Vol. 11: MakeShift: Hot Electrical Problem

The creator of MacGyver challenges you to stop an electrical fire from raging.

By Lee D. Zlotoff

Photos by Jen Siska



+ Downloads & Extras:

The Scenario:

Having heard the call of the wild, you recently purchased a small, rustic cabin that’s situated among tall trees on the edge of an official wilderness area. It has running water and electricity but no landline phone yet. You haven’t met any of your neighbors, and the nearest ones are about a quarter-mile away along a dirt road.

You’ve driven up there for the weekend to install security lighting around the perimeter and to clear away brush and flammable tinder. Fire season has arrived, and last year’s drought has only increased the danger. You locate an external 4-plug electrical outlet on the wood facing of an exterior wall, and plug in your chainsaw, power drill, and a brush trimmer to find that they are all working properly. After installing the lights and waging a few long hours of brush warfare, you head back toward the house only to be hit with the hot odor of an electrical problem. You immediately check the one outlet you’ve been using, and discover all of the plugs are blistering hot, with the one connected to the brush trimmer partially melted. The adjacent exterior wall also feels warm to the touch. You head inside and feel that the corresponding interior drywall is even hotter and giving off whiffs of burning wood.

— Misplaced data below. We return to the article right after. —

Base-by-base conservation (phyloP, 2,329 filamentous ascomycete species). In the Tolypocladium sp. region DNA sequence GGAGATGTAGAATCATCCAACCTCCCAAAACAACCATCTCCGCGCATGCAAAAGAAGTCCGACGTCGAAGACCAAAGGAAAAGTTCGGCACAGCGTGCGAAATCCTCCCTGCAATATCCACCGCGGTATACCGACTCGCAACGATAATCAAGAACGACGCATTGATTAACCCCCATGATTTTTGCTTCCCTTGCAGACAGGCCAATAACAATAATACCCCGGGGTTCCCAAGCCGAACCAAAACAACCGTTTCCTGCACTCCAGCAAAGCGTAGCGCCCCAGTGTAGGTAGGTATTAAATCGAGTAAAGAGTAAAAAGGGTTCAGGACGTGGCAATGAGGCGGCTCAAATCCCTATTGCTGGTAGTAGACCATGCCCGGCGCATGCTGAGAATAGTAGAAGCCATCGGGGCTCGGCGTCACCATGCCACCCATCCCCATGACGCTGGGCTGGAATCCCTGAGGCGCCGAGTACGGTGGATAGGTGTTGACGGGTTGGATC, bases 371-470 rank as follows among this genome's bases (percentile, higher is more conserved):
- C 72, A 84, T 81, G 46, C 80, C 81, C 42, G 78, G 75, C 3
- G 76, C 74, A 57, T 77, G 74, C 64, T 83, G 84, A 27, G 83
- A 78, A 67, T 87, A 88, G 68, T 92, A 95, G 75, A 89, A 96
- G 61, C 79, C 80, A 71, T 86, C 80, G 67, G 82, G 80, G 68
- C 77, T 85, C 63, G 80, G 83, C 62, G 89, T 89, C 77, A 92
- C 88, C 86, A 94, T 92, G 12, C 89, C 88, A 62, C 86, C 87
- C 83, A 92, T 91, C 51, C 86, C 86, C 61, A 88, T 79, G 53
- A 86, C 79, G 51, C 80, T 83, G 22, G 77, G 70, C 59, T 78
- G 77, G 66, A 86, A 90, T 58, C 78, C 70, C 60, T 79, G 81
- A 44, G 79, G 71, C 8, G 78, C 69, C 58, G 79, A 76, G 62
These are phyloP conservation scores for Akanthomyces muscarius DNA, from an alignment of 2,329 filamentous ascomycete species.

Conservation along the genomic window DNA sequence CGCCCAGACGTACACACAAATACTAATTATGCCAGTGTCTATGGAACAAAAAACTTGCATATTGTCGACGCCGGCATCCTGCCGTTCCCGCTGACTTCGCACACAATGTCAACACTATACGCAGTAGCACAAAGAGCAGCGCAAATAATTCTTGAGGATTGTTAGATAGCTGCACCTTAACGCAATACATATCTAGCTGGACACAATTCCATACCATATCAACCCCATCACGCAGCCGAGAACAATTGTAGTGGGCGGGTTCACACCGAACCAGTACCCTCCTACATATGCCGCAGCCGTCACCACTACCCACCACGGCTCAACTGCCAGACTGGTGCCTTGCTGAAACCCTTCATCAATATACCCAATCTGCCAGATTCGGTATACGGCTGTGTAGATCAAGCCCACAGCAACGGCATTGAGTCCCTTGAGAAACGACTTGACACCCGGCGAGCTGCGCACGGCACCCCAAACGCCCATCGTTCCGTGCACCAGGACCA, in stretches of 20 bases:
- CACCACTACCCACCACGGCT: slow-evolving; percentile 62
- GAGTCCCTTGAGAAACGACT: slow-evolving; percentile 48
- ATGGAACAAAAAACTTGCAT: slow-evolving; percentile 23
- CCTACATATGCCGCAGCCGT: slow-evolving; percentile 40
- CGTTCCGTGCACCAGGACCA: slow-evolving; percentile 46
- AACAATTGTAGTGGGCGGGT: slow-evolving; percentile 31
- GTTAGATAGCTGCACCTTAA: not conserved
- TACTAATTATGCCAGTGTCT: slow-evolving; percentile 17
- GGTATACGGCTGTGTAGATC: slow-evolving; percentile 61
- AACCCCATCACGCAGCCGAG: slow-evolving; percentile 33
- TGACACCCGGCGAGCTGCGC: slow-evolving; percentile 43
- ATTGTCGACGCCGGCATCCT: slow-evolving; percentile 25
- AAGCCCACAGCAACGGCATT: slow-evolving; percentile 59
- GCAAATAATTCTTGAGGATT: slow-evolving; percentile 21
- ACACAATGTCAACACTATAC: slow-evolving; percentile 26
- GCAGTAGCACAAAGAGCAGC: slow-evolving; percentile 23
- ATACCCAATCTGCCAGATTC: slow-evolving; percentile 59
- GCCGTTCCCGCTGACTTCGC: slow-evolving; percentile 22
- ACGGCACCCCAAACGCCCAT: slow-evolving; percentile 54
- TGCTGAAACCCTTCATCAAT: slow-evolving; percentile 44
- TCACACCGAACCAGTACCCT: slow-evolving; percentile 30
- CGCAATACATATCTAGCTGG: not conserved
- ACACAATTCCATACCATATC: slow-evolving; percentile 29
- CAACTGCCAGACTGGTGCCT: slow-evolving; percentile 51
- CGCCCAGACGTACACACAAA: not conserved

The Challenge:

If the house bursts into flames, not only could you lose your own property, but given the conditions, it could easily develop into a full-blown forest fire that wipes out your neighbors and much of the wilderness area as well. Not exactly the low-impact, Thoreau- like experience you were looking for. So what do you do now?

Here's what you've got:

Your hybrid SUV is well-gassed and ready to go, but your cellphone shows no reception here. In addition to the aforementioned tools and extension cords, the house and kitchen have the basic living essentials: furniture, pots and pans, etc. You also have a weekend’s supply of food — but roasting it over your burning house is not really an option. And the wall is only getting hotter ...



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Send a detailed description of your MakeShift solution with sketches and/or photos to makeshift@makezine.com by Nov. 30, 2007. If duplicate solutions are submitted, the winner will be determined by the quality of the explanation and presentation. The most plausible and most creative solutions will each win a MAKE sweatshirt. Think positive and include your shirt size and contact information with your solution. Good luck! For readers’ solutions to previous MakeShift challenges, visit makezine.com/makeshift.

Extras

Additional content for this article, available only online.

MakeShift 11: Analysis, Commentary, and Winners


by Lee D. Zlotoff; January 04, 2008 | Technorati | del.icio.us

MakeShift 11: Brian Lannon's Most Plausible Winning Entry

Brian Lannon's entry was awarded the MakeShift Master Plausible award for his solution to MakeShift 11.
by Lee D. Zlotoff; January 04, 2008 | Technorati | del.icio.us

MakeShift 11: Emile Daigle's Most Creative Winning Entry

Emile Daigle's entry was awarded the MakeShift Master Creative award for his solution to MakeShift 11.
by Lee D. Zlotoff; January 04, 2008 | Technorati | del.icio.us

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